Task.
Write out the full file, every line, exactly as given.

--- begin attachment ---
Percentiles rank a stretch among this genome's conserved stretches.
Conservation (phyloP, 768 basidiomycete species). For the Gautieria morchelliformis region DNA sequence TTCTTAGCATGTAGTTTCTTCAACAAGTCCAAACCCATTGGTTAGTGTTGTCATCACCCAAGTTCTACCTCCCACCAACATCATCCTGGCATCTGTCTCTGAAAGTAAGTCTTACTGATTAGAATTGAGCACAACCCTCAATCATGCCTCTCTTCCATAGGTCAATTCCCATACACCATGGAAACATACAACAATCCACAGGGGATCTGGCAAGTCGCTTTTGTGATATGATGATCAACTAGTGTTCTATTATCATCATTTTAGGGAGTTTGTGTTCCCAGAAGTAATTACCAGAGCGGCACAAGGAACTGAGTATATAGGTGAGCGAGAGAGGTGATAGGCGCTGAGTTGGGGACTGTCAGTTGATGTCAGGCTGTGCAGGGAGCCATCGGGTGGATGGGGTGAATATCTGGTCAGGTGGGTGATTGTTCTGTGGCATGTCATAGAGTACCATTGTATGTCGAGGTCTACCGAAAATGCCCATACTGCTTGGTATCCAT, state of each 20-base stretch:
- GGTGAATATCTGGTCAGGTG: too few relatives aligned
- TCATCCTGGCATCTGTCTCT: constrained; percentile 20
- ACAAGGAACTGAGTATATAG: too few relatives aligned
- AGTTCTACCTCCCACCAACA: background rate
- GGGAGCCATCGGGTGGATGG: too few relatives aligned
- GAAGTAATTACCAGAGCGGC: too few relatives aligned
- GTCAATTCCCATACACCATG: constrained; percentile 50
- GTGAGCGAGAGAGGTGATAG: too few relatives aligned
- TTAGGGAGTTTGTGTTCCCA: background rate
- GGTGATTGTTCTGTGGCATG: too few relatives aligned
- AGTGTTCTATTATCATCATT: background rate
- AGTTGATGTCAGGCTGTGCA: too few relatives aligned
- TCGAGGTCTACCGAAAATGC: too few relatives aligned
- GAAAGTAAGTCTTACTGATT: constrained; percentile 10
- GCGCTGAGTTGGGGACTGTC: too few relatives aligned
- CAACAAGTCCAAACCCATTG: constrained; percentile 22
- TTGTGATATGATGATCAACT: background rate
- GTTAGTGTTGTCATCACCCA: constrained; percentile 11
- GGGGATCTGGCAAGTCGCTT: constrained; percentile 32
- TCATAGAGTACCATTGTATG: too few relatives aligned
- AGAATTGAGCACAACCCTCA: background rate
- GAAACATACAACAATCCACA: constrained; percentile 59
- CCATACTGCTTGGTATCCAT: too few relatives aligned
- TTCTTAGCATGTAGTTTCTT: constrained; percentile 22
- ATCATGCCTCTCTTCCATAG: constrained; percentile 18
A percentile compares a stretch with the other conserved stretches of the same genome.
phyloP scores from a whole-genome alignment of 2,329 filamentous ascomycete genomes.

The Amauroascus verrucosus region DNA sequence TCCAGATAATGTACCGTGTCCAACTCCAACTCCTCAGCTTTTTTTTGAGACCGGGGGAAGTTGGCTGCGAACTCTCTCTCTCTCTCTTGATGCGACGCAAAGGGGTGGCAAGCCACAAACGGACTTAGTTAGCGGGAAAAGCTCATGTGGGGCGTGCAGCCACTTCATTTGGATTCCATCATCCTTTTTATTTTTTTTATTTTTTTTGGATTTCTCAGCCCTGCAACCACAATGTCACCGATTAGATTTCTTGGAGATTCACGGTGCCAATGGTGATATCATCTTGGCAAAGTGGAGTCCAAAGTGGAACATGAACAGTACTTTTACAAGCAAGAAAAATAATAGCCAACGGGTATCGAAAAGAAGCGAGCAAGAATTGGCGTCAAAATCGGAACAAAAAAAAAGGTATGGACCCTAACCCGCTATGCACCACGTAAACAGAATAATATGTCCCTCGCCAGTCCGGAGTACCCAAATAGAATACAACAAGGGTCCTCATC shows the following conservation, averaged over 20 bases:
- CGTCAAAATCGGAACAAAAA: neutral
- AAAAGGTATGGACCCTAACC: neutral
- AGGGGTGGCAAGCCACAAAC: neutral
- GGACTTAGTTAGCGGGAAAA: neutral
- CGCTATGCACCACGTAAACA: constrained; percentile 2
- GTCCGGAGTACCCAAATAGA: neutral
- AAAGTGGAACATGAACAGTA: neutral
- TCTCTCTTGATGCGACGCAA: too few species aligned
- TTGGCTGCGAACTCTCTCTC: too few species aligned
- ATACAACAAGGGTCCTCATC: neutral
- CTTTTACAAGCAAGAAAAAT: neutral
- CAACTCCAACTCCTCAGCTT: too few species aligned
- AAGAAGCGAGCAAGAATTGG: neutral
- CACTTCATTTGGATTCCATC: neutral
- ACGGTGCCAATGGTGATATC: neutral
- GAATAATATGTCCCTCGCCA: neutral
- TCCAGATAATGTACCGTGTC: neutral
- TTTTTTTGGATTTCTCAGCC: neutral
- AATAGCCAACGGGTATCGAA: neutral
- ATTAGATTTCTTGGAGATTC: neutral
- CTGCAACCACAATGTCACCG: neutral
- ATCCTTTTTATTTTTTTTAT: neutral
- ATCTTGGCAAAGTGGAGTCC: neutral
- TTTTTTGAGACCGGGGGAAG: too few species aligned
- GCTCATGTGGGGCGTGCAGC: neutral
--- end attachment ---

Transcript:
Percentiles rank a stretch among this genome's conserved stretches.
Conservation (phyloP, 768 basidiomycete species). For the Gautieria morchelliformis region DNA sequence TTCTTAGCATGTAGTTTCTTCAACAAGTCCAAACCCATTGGTTAGTGTTGTCATCACCCAAGTTCTACCTCCCACCAACATCATCCTGGCATCTGTCTCTGAAAGTAAGTCTTACTGATTAGAATTGAGCACAACCCTCAATCATGCCTCTCTTCCATAGGTCAATTCCCATACACCATGGAAACATACAACAATCCACAGGGGATCTGGCAAGTCGCTTTTGTGATATGATGATCAACTAGTGTTCTATTATCATCATTTTAGGGAGTTTGTGTTCCCAGAAGTAATTACCAGAGCGGCACAAGGAACTGAGTATATAGGTGAGCGAGAGAGGTGATAGGCGCTGAGTTGGGGACTGTCAGTTGATGTCAGGCTGTGCAGGGAGCCATCGGGTGGATGGGGTGAATATCTGGTCAGGTGGGTGATTGTTCTGTGGCATGTCATAGAGTACCATTGTATGTCGAGGTCTACCGAAAATGCCCATACTGCTTGGTATCCAT, state of each 20-base stretch:
- GGTGAATATCTGGTCAGGTG: too few relatives aligned
- TCATCCTGGCATCTGTCTCT: constrained; percentile 20
- ACAAGGAACTGAGTATATAG: too few relatives aligned
- AGTTCTACCTCCCACCAACA: background rate
- GGGAGCCATCGGGTGGATGG: too few relatives aligned
- GAAGTAATTACCAGAGCGGC: too few relatives aligned
- GTCAATTCCCATACACCATG: constrained; percentile 50
- GTGAGCGAGAGAGGTGATAG: too few relatives aligned
- TTAGGGAGTTTGTGTTCCCA: background rate
- GGTGATTGTTCTGTGGCATG: too few relatives aligned
- AGTGTTCTATTATCATCATT: background rate
- AGTTGATGTCAGGCTGTGCA: too few relatives aligned
- TCGAGGTCTACCGAAAATGC: too few relatives aligned
- GAAAGTAAGTCTTACTGATT: constrained; percentile 10
- GCGCTGAGTTGGGGACTGTC: too few relatives aligned
- CAACAAGTCCAAACCCATTG: constrained; percentile 22
- TTGTGATATGATGATCAACT: background rate
- GTTAGTGTTGTCATCACCCA: constrained; percentile 11
- GGGGATCTGGCAAGTCGCTT: constrained; percentile 32
- TCATAGAGTACCATTGTATG: too few relatives aligned
- AGAATTGAGCACAACCCTCA: background rate
- GAAACATACAACAATCCACA: constrained; percentile 59
- CCATACTGCTTGGTATCCAT: too few relatives aligned
- TTCTTAGCATGTAGTTTCTT: constrained; percentile 22
- ATCATGCCTCTCTTCCATAG: constrained; percentile 18
A percentile compares a stretch with the other conserved stretches of the same genome.
phyloP scores from a whole-genome alignment of 2,329 filamentous ascomycete genomes.

The Amauroascus verrucosus region DNA sequence TCCAGATAATGTACCGTGTCCAACTCCAACTCCTCAGCTTTTTTTTGAGACCGGGGGAAGTTGGCTGCGAACTCTCTCTCTCTCTCTTGATGCGACGCAAAGGGGTGGCAAGCCACAAACGGACTTAGTTAGCGGGAAAAGCTCATGTGGGGCGTGCAGCCACTTCATTTGGATTCCATCATCCTTTTTATTTTTTTTATTTTTTTTGGATTTCTCAGCCCTGCAACCACAATGTCACCGATTAGATTTCTTGGAGATTCACGGTGCCAATGGTGATATCATCTTGGCAAAGTGGAGTCCAAAGTGGAACATGAACAGTACTTTTACAAGCAAGAAAAATAATAGCCAACGGGTATCGAAAAGAAGCGAGCAAGAATTGGCGTCAAAATCGGAACAAAAAAAAAGGTATGGACCCTAACCCGCTATGCACCACGTAAACAGAATAATATGTCCCTCGCCAGTCCGGAGTACCCAAATAGAATACAACAAGGGTCCTCATC shows the following conservation, averaged over 20 bases:
- CGTCAAAATCGGAACAAAAA: neutral
- AAAAGGTATGGACCCTAACC: neutral
- AGGGGTGGCAAGCCACAAAC: neutral
- GGACTTAGTTAGCGGGAAAA: neutral
- CGCTATGCACCACGTAAACA: constrained; percentile 2
- GTCCGGAGTACCCAAATAGA: neutral
- AAAGTGGAACATGAACAGTA: neutral
- TCTCTCTTGATGCGACGCAA: too few species aligned
- TTGGCTGCGAACTCTCTCTC: too few species aligned
- ATACAACAAGGGTCCTCATC: neutral
- CTTTTACAAGCAAGAAAAAT: neutral
- CAACTCCAACTCCTCAGCTT: too few species aligned
- AAGAAGCGAGCAAGAATTGG: neutral
- CACTTCATTTGGATTCCATC: neutral
- ACGGTGCCAATGGTGATATC: neutral
- GAATAATATGTCCCTCGCCA: neutral
- TCCAGATAATGTACCGTGTC: neutral
- TTTTTTTGGATTTCTCAGCC: neutral
- AATAGCCAACGGGTATCGAA: neutral
- ATTAGATTTCTTGGAGATTC: neutral
- CTGCAACCACAATGTCACCG: neutral
- ATCCTTTTTATTTTTTTTAT: neutral
- ATCTTGGCAAAGTGGAGTCC: neutral
- TTTTTTGAGACCGGGGGAAG: too few species aligned
- GCTCATGTGGGGCGTGCAGC: neutral